Sometimes when you live near history, you take it for granted. I was reminded of that during February vacation when I
Other than a handful of news and feature articles and the occasional freelance job, my writing production has flatlined. There
by Karina Coombs Brother and sister act at last month’s FNL. (Photo by Parissa Khayami) [Reprinted from the original Carlisle Mosquito article found here.] If you are in middle school and looking for a fun Friday night, Carlisle’s hottest club is FNL. Located in the gym and exercise room at the Carlisle Public School (CPS), and sponsored by the Carlisle Youth Commission, this place has everything: dancing, a professional DJ, snacks and drinks, basketball, ping pong, games, monthly theme parties and more. First held in 1984, Friday Night Live, or FNL as it is known, is typically held the first Friday of each month from 7 to 9:30 p.m. and is open to Carlisle students in grades six through eight whether or not they attend CPS. Admission is $8 and snacks and drinks are available for purchase, with the proceeds from both directly supporting the program. Registration is required for FNL and can be done online through the Carlisle Recreation Department.
by Karina Coombs [Reprinted from the original Carlisle Mosquito article found here.] It’s not often that you get a chance to reinvent yourself and when it happens in your mid-40s, and you thought those chances had all but passed, you take it. Newly arrived in Carlisle, I first met the Mosquito’s General Manager Susan Emmons on the playground of the Red Balloon preschool. We talked about what it was like to live in a small town before she casually asked if I’d like to write for the newspaper. Without her knowing it at the time, she offered me the opportunity to pursue a dream I had shelved long ago, as well as a way back into the workforce after seven years of being a stay at home parent. If you want to learn about your community, reading the newspaper is a good way to start. But if you really want to know how it ticks from the inside out, its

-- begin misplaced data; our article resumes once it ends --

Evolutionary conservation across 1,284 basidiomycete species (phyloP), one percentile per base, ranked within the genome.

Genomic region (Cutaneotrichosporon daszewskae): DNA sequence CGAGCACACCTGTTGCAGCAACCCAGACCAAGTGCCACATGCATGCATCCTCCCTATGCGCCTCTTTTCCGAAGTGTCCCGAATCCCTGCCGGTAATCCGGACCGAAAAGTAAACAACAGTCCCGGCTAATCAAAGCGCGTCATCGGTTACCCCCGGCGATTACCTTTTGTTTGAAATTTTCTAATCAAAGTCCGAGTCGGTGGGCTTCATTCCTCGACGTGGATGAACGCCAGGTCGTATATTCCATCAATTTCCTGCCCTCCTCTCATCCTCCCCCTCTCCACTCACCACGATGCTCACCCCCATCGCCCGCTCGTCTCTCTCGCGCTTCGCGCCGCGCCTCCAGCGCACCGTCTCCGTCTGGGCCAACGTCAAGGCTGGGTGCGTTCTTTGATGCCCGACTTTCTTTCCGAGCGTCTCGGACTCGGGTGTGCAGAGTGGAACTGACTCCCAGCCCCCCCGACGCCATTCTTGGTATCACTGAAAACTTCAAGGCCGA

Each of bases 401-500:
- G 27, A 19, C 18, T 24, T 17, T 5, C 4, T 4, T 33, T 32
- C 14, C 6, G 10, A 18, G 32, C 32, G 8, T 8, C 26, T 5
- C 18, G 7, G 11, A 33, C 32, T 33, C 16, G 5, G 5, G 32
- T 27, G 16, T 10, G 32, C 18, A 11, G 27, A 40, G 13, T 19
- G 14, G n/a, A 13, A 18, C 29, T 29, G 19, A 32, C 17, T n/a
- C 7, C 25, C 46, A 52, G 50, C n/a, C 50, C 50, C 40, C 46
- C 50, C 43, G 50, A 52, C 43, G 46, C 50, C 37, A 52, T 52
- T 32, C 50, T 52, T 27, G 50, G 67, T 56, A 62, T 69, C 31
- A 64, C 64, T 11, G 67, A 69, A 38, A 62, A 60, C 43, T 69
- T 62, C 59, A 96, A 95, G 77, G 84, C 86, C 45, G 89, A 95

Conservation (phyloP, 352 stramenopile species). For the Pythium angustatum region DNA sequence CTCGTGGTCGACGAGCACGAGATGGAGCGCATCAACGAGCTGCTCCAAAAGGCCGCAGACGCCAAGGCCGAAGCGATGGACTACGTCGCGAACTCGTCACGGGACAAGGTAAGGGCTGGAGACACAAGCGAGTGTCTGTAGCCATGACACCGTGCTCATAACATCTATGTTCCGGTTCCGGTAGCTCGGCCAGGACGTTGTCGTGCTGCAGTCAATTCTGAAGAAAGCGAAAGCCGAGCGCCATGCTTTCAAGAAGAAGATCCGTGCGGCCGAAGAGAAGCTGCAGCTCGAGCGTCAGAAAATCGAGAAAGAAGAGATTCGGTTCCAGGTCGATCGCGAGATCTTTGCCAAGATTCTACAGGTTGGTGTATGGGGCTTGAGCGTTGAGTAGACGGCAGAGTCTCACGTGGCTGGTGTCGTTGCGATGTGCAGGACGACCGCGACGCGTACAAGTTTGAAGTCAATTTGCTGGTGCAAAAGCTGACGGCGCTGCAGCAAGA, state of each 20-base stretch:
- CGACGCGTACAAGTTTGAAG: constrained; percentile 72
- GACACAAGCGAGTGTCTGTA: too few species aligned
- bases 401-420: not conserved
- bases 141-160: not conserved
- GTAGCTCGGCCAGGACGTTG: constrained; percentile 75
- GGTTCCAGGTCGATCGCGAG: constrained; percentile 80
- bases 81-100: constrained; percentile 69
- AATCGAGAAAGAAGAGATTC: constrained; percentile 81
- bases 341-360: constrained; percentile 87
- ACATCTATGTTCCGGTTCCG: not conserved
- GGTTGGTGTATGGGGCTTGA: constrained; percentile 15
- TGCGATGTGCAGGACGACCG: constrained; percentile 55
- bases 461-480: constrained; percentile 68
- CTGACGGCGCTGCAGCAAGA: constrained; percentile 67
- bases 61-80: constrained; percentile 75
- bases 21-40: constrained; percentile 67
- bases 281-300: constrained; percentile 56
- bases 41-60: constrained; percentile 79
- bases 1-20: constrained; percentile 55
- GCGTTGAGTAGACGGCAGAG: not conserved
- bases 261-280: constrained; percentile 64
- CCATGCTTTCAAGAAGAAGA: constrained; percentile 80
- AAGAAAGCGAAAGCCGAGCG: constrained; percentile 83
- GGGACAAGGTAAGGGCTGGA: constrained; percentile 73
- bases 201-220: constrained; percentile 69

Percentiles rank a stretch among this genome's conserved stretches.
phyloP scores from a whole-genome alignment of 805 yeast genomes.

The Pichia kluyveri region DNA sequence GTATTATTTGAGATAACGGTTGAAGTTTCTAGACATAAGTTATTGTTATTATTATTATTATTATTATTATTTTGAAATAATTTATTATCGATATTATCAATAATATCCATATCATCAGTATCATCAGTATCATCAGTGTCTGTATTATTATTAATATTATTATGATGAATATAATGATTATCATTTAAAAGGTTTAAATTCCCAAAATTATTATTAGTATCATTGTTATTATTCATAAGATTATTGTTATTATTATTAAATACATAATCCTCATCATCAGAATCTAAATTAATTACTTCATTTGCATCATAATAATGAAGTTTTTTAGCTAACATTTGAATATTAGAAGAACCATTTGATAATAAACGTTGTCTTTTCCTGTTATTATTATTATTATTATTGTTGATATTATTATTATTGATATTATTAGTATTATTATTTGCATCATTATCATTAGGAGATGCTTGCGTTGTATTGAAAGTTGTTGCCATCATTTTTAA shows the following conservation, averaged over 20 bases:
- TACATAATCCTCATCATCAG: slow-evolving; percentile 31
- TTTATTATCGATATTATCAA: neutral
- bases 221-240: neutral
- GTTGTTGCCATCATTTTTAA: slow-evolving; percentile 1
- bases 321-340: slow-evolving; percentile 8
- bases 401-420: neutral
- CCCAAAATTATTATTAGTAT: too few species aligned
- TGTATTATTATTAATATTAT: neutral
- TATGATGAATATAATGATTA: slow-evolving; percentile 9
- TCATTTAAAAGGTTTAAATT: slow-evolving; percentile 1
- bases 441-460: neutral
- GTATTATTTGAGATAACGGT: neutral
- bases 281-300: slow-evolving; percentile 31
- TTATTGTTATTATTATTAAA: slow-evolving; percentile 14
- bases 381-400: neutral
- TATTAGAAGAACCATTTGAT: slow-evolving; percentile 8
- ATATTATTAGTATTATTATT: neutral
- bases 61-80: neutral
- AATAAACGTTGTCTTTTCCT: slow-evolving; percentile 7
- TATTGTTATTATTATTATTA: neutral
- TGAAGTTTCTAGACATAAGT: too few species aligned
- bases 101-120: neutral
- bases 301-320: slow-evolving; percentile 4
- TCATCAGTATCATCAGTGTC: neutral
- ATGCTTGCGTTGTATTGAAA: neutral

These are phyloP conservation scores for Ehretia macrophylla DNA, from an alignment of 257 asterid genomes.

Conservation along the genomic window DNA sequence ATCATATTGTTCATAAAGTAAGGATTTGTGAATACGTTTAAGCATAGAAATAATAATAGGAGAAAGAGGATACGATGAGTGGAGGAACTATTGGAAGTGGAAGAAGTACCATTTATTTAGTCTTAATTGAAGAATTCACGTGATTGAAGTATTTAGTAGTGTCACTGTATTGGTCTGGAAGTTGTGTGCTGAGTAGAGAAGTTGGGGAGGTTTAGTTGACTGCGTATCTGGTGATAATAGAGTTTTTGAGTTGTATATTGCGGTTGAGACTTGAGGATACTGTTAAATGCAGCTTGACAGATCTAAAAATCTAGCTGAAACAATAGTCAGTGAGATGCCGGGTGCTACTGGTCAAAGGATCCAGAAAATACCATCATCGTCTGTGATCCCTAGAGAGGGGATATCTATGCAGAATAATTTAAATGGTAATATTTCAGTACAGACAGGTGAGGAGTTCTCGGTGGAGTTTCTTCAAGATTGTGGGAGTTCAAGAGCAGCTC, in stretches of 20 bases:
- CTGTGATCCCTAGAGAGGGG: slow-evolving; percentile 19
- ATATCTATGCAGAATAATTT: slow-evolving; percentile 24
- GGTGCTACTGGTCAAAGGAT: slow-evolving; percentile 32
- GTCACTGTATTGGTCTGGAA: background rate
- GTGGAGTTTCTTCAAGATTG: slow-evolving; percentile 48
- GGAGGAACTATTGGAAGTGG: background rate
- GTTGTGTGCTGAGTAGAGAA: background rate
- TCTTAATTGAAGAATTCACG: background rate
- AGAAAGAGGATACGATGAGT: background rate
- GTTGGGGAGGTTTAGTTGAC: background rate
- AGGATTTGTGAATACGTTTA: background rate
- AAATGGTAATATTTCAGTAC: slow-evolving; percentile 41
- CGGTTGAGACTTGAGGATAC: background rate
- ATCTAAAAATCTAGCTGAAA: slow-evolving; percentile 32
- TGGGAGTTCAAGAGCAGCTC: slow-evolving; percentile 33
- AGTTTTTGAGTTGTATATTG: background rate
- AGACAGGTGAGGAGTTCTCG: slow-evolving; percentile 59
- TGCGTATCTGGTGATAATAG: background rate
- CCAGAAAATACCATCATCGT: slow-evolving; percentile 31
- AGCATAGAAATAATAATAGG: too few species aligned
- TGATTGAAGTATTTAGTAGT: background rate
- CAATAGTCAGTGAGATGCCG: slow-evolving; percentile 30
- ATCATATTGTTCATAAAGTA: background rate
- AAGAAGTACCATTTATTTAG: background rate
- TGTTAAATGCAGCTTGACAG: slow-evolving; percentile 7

by Karina Coombs A series of ceramic scrolls from Bedford artist Carol Rissman. Rissman makes each tile from white or red clay before imprinting or stamping them with natural found objects. Pieces are then fired and stained. Tiles are selected individually for each scroll and mounted on a wooden backing. (Photo by Karina Coombs) [Reprinted from the original Carlisle Mosquito article found here.] Gleason Library’s Art at the Gleason opened its first show of 2017 with “Affinity: puzzles, sculptures, and photography,” featuring the works of Carlisle residents Dale Joachim and Bill Claybrook and Bedford’s Carol Rissman. The show runs until March 25. The beauty of found objects Nature’s influence is apparent when looking at the ceramic works of local artist, Carol Rissman. Since retirement, as a broadcaster and news director for a local NPR station (in addition to writing and editing for a number of publications), Rissman has turned what had been a hobby into a full
by Karina Coombs “I dedicated my waist to the first cookbook. I dedicated my hips to the second cookbook and
I stayed up as long as I could this morning, but in the end I made myself go to sleep